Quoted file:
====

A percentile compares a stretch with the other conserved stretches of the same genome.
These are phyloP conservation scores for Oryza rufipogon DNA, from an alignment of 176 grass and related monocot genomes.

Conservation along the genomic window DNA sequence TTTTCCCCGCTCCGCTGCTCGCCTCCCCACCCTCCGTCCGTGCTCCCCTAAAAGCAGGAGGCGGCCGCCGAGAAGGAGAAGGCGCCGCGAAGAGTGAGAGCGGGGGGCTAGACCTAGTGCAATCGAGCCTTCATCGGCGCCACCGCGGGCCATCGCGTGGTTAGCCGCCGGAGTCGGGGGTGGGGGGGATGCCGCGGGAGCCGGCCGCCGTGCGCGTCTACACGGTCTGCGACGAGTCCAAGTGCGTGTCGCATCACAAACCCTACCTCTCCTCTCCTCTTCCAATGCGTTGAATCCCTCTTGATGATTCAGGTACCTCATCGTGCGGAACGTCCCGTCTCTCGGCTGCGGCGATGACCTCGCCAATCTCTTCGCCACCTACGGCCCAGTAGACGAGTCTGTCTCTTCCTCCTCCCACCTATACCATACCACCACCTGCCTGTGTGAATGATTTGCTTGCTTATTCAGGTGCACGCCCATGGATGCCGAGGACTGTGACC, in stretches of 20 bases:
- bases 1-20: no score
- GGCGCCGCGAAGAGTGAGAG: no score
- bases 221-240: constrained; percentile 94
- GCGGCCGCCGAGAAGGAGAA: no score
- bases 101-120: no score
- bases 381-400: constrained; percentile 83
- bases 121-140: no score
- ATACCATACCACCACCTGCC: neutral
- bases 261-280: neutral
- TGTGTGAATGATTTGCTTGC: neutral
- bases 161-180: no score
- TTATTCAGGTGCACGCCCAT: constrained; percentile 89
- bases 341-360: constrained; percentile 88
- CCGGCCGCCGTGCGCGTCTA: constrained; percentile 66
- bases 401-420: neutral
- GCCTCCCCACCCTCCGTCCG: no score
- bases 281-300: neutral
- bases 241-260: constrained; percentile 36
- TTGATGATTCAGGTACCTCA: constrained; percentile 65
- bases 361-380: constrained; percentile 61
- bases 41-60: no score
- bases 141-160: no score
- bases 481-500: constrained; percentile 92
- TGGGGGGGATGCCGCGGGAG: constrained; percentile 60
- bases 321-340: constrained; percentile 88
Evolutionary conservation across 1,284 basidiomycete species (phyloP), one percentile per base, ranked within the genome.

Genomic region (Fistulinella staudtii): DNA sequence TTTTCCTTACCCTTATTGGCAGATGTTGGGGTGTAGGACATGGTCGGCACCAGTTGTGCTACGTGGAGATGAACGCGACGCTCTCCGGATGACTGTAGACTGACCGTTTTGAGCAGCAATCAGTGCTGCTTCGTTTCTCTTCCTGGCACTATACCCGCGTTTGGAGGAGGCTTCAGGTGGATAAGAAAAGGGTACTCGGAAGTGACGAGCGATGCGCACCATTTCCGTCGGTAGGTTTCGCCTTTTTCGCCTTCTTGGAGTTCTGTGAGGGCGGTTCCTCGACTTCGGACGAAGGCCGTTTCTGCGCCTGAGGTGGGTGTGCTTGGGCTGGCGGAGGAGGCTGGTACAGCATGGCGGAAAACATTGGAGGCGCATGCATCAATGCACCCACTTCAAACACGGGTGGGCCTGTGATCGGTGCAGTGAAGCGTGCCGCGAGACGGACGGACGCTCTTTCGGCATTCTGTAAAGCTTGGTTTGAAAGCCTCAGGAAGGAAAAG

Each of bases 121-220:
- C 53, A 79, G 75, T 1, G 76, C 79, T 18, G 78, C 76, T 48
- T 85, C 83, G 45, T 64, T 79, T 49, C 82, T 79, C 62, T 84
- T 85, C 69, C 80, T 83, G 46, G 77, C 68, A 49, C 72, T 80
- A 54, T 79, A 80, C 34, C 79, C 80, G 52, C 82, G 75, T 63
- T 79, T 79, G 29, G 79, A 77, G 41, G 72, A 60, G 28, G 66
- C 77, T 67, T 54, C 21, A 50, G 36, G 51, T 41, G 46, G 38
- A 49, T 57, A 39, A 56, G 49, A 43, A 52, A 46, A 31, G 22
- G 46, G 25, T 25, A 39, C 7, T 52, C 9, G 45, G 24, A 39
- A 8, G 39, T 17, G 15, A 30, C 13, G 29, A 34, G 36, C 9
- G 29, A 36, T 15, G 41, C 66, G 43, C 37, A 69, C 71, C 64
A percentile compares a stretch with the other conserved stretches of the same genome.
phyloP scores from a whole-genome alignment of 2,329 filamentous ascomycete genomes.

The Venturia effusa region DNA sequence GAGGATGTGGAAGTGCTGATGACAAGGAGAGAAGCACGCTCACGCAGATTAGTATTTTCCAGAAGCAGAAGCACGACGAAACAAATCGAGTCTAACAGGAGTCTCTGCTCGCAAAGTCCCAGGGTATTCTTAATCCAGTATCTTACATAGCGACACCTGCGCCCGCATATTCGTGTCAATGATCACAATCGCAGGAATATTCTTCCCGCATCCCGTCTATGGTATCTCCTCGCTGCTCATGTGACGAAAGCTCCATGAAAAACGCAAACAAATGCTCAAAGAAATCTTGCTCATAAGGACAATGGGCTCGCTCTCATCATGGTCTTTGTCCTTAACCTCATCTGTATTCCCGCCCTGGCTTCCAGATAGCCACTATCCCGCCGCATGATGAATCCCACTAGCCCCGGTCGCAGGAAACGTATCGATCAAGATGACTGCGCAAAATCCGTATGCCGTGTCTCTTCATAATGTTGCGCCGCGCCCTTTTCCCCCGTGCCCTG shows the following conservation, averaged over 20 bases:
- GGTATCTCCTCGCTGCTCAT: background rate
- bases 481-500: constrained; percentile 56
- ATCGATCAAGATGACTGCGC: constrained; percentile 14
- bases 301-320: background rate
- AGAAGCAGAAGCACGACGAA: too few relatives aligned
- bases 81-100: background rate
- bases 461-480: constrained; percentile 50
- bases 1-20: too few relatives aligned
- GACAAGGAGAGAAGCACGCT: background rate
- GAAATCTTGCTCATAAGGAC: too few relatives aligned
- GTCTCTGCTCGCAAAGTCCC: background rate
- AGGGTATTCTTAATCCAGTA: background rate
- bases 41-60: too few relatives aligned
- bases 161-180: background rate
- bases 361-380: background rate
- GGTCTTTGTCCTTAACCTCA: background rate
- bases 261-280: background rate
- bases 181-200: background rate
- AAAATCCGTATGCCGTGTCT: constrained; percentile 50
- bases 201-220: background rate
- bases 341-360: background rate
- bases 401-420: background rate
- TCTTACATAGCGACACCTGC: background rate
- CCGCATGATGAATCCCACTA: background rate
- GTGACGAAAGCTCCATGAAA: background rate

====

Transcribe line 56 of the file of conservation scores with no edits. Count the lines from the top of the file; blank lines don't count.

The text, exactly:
- AGGGTATTCTTAATCCAGTA: background rate